Sewing 101

As I mentioned somewhere on my Summer’s Bucket List post, I started taking Beginning Sewing. Why? I have no clue. Maybe it was pinning together one too many of Dad’s sewing projects over the years, sitting at my grandmother’s antique sewing table rocking the stylized metal foot (is it a foot if it’s about 3′ x 3′?) back and forth or seeing my co-workers projects. Who knows? Now, I’ve sewn in the past. I’ve had my own machine (that I sold in a garage sale). I’ve made my own dress (singular) with buttons (go me), but I’ve never been formally trained. And since I’m apparently determined to be a jittery spaz that people pity in the writing group (embarrassed myself at the June meeting, too – good work), I clearly need some wins.      

So (with an “o”, no need for an obvious painful pun), my friend Kendra and I signed-up for Beginning Sewing at the Stitch Lab. It was truly a fantastic class with an awesome (and extremely patient) teacher, Hayley. I was drawn to this particular place, because each lesson ended with the students creating something. Ok, and to be honest, I really dug the fabrics they showed on Flickr (well, they’re really cool/fun fabrics).      

In the first class we learned the basics of the sewing machine and a simple stitch. And by the end of our first class we had completed our first project – a pouch. Yes, a pouch – something you can put things in and take things out of, I don’t need your sassiness. The pouch has a drawstring and a flat, rectangular bottom. A world of Christmas thoughts flitted through my head (as prompted by a fellow classmate who, more clever than I, suggested them – I’m sure I eventually would have thought of them. Maybe.)      

The First Project (Pouch)

The First Project (Pouch)



In the second class we had to create a decorative pillow. Let’s stop right there, I hate decorative pillows with a passion. When I say “with a passion” I mean I think they herald the fall of mankind and their continued existence burns a hole through my very soul. Sure, they can look “lovely” I suppose – possibly at someone else’s house, but other than collecting dust, and constantly needing to be fluffed and repositioned, I don’t care for them. HOWEVER, with that said, I made one (not much choice in the matter) and I have to say it kind of makes me stupid with happiness. In this particular class, we learned about piping and zippers (and the value of a good seam ripper – apparently, if the zipper cloth doesn’t go under the foot just right and the fabric wads up, you can have a bit of a nightmare on your hands – so I’ve heard).      

Project 2 (Pillow)


The third class – let’s just start by saying I was already enjoying a really bad weekend before I walked through the doors. I got to class early, suspecting I needed to purchase more interfacing for my project. (We got to choose one of several projects and since I wasn’t letting anyone near me with a tape measure to make a skirt and I didn’t need a fancier decorative pillow, because of the whole “fall of mankind” thing I went with the “messenger bag”.) As we were all laying out our material and looking at our instructions and patterns for our various projects, our instructor mentioned there had been some crying in a previous class. Inwardly I snorted. As a rule, I’m typically not a cry-er. In fact, it usually takes some major event to get me going (or an Oprah episode, ok or maybe the end of a good book, or that time Dr. Carson Beckett died on SG:Atlantis saving the entire station and really all he wanted that day was someone to go fishing with him, but I digress). I’m fairly certain it was the smugness in my “snort” that caused everything to go pear-shaped for me that day.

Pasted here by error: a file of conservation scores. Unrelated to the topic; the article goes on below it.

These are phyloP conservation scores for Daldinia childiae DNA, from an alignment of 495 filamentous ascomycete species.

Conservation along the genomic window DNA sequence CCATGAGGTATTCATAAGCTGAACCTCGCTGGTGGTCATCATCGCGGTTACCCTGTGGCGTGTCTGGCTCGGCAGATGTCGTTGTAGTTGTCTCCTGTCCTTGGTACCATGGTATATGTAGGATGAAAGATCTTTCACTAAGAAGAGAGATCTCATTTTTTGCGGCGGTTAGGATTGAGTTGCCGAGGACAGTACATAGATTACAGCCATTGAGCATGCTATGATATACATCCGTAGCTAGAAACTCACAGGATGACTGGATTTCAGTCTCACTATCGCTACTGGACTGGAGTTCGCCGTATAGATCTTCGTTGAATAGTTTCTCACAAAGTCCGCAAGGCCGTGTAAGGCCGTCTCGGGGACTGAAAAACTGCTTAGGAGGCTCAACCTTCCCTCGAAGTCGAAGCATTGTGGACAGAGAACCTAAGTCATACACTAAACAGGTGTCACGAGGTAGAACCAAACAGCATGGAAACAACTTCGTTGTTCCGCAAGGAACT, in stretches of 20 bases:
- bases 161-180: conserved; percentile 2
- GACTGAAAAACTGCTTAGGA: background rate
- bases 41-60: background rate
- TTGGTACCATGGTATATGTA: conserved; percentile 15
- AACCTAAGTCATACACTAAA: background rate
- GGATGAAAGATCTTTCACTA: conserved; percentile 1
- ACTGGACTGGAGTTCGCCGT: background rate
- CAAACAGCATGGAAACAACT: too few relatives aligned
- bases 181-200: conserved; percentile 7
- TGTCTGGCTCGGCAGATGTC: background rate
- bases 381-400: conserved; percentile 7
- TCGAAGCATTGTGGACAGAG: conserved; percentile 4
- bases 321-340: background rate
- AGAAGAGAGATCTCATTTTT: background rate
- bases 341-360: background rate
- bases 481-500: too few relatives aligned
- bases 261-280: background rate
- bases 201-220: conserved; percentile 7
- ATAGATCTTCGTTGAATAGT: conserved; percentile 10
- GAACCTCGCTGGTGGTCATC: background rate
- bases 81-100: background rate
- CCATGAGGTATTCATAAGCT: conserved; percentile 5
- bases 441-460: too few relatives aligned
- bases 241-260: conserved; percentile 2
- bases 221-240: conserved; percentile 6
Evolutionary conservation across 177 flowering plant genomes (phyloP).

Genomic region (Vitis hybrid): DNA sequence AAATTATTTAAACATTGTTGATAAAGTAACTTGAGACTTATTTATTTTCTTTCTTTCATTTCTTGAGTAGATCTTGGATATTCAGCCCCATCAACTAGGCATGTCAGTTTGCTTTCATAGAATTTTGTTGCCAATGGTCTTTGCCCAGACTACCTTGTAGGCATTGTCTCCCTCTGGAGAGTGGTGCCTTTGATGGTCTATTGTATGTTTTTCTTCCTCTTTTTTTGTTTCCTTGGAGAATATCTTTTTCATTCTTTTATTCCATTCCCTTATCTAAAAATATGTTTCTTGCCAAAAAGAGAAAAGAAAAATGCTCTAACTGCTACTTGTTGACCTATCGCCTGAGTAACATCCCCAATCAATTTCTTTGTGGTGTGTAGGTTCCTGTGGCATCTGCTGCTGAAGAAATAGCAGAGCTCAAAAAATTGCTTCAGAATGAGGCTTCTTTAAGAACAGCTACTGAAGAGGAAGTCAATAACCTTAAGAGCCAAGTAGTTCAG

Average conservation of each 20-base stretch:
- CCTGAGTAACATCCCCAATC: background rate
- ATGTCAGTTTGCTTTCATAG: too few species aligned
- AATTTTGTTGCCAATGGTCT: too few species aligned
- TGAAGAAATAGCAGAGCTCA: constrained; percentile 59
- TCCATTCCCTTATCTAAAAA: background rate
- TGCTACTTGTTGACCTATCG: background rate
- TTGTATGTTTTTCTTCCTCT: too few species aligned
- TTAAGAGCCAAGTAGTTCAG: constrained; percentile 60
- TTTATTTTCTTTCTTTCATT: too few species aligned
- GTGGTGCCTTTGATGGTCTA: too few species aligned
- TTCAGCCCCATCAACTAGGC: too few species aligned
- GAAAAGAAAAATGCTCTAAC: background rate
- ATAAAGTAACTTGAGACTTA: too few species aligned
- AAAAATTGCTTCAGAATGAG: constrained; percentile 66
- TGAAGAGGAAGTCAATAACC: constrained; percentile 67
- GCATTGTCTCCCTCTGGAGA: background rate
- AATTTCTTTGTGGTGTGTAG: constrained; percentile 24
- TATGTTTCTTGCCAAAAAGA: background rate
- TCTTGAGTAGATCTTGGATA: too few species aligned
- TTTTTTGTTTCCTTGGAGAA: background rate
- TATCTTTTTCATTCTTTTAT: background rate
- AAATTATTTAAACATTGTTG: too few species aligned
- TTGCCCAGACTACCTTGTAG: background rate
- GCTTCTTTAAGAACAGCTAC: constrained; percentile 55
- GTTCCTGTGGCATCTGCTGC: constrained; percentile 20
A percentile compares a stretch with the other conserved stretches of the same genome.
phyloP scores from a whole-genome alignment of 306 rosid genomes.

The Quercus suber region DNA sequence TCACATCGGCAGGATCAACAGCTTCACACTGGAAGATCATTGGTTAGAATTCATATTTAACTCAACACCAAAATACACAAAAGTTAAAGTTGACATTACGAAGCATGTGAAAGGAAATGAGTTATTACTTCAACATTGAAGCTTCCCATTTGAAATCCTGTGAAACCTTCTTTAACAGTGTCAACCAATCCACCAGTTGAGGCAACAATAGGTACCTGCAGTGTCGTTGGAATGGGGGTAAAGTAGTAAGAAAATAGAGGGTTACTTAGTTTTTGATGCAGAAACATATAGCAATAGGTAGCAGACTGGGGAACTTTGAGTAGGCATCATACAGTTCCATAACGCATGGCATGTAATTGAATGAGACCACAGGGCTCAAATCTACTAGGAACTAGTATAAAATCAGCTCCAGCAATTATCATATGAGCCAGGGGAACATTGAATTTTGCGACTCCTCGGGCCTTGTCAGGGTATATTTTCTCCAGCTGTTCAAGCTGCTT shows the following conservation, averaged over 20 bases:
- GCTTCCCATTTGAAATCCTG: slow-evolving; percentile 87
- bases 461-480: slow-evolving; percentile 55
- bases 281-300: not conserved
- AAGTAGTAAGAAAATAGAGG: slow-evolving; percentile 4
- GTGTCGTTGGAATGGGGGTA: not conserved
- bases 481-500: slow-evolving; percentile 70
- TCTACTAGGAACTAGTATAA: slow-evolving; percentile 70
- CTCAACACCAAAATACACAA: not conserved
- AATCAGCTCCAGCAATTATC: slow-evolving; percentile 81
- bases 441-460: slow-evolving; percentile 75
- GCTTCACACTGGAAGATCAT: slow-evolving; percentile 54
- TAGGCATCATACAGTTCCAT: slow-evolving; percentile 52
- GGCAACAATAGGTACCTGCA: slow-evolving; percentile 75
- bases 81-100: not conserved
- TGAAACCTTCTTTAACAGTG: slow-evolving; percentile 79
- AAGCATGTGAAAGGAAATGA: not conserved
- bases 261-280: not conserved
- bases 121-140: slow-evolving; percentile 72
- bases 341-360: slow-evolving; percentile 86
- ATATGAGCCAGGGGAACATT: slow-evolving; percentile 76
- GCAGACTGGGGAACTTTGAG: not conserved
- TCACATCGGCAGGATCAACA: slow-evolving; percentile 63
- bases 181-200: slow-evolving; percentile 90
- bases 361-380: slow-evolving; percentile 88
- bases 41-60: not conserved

It started with the fabric. Where I thought I didn’t have enough for interfacing, I actually didn’t have enough of the regular material, either. I realized this as I started laying everything out and ironing the pieces. This is where our ever-patient teacher consoled me and pointed out all the other fabrics available for purchase throughout the store. WHEW! I shopped around, picked out the fabrics I wanted and Hayley cut-out the right yardage. I was on my way to messenger bag-dom! But, I was now behind my classmates on the pinning and cutting. In fact, people were starting to sew before I had my piece pinned. Hayley to the rescue part 2 – Hayley began helping me cut and pin. Apparently, I chose a project that was a little more complex than the skirt or pillow and she tried to remind me that we had plenty of time. I wasn’t behind, she reassured, I just had more pieces. At some point when I was finishing off stitching a piece at the sewing machine, I turned in my chair to go back to the table for more pinning and that’s when the “snort karma” caught up with me to smack me in my smug face. The chair I was sitting in broke into three pieces and I unceremoniously spilled onto the wooden floor. (My knee and ego are still bruised.) I really can’t quite express how humiliating it is to be the oldest and the fat-est crawling around on the floor. I apologized profusely and proceeded to beat myself up – the odious fat beast on the floor – good one, Beth.      

I hung my head down, berating myself as I made my way back to the table and that’s when I started silently bawling. This is a trick I learned from my mother – the art of the quiet melt-down where you don’t alert those nearby that it’s happening. The only thing that kept me from completely walking out was the idea of the parade of people tailing me into the parking lot with their pity. “It’s ok. It’s not that bad. That chair was wobbly.”      

Now I was in full-blown freak out, which meant the higher functioning bits of my brain had shutdown. The reptilian side, which demanded I run and hide, pinned and sewed something completely wrong. Hayley to the rescue part 3 – she took the piece away and started removing the stitches while giving me something else to focus on. Together she walked me through the rest of my project and after a few of the students had left, having completing their projects, I produced this:      

Project 3 (Messenger Tote)


Now, what the picture doesn’t show well is that the flowers are not really a yellow or gold, they’re actually a cheerful chartreuse. I’m kind of proud of this creation – my first messenger bag – produced from tears, banged up knees, bruised ego and a lot of patience on my instructor’s part.      

Bag in hand and with thirty minutes to spare, I headed to the car. The air let me know my pants were falling down. AWESOME DAY!